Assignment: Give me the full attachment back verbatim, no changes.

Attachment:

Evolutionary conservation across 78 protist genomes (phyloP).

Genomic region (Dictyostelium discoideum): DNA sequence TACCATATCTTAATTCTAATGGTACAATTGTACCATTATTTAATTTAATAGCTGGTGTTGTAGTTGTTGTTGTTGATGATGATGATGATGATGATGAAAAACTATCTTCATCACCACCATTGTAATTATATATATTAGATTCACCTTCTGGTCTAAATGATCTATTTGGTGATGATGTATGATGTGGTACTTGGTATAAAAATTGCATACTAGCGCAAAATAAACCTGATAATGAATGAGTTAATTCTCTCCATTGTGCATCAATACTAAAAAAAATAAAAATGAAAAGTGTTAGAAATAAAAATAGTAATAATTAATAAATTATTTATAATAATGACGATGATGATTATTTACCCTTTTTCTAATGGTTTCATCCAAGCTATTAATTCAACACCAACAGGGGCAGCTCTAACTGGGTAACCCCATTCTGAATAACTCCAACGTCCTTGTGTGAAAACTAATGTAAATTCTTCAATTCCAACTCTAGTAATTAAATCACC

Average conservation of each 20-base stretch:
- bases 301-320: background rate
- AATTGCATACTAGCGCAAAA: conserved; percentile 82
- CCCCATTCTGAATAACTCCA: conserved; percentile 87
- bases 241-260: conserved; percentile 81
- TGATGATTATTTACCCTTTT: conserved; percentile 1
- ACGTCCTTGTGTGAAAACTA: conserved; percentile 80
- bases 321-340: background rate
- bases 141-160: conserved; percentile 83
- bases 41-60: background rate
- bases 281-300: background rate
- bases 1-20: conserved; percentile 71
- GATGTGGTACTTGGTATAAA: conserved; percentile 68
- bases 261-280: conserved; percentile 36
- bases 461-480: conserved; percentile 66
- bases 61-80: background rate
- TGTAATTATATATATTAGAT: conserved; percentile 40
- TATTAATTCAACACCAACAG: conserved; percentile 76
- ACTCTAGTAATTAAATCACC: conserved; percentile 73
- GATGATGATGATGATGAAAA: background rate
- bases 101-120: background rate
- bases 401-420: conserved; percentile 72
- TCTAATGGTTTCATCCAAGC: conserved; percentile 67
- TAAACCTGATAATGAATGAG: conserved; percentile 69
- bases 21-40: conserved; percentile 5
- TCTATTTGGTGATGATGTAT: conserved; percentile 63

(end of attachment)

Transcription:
Evolutionary conservation across 78 protist genomes (phyloP).

Genomic region (Dictyostelium discoideum): DNA sequence TACCATATCTTAATTCTAATGGTACAATTGTACCATTATTTAATTTAATAGCTGGTGTTGTAGTTGTTGTTGTTGATGATGATGATGATGATGATGAAAAACTATCTTCATCACCACCATTGTAATTATATATATTAGATTCACCTTCTGGTCTAAATGATCTATTTGGTGATGATGTATGATGTGGTACTTGGTATAAAAATTGCATACTAGCGCAAAATAAACCTGATAATGAATGAGTTAATTCTCTCCATTGTGCATCAATACTAAAAAAAATAAAAATGAAAAGTGTTAGAAATAAAAATAGTAATAATTAATAAATTATTTATAATAATGACGATGATGATTATTTACCCTTTTTCTAATGGTTTCATCCAAGCTATTAATTCAACACCAACAGGGGCAGCTCTAACTGGGTAACCCCATTCTGAATAACTCCAACGTCCTTGTGTGAAAACTAATGTAAATTCTTCAATTCCAACTCTAGTAATTAAATCACC

Average conservation of each 20-base stretch:
- bases 301-320: background rate
- AATTGCATACTAGCGCAAAA: conserved; percentile 82
- CCCCATTCTGAATAACTCCA: conserved; percentile 87
- bases 241-260: conserved; percentile 81
- TGATGATTATTTACCCTTTT: conserved; percentile 1
- ACGTCCTTGTGTGAAAACTA: conserved; percentile 80
- bases 321-340: background rate
- bases 141-160: conserved; percentile 83
- bases 41-60: background rate
- bases 281-300: background rate
- bases 1-20: conserved; percentile 71
- GATGTGGTACTTGGTATAAA: conserved; percentile 68
- bases 261-280: conserved; percentile 36
- bases 461-480: conserved; percentile 66
- bases 61-80: background rate
- TGTAATTATATATATTAGAT: conserved; percentile 40
- TATTAATTCAACACCAACAG: conserved; percentile 76
- ACTCTAGTAATTAAATCACC: conserved; percentile 73
- GATGATGATGATGATGAAAA: background rate
- bases 101-120: background rate
- bases 401-420: conserved; percentile 72
- TCTAATGGTTTCATCCAAGC: conserved; percentile 67
- TAAACCTGATAATGAATGAG: conserved; percentile 69
- bases 21-40: conserved; percentile 5
- TCTATTTGGTGATGATGTAT: conserved; percentile 63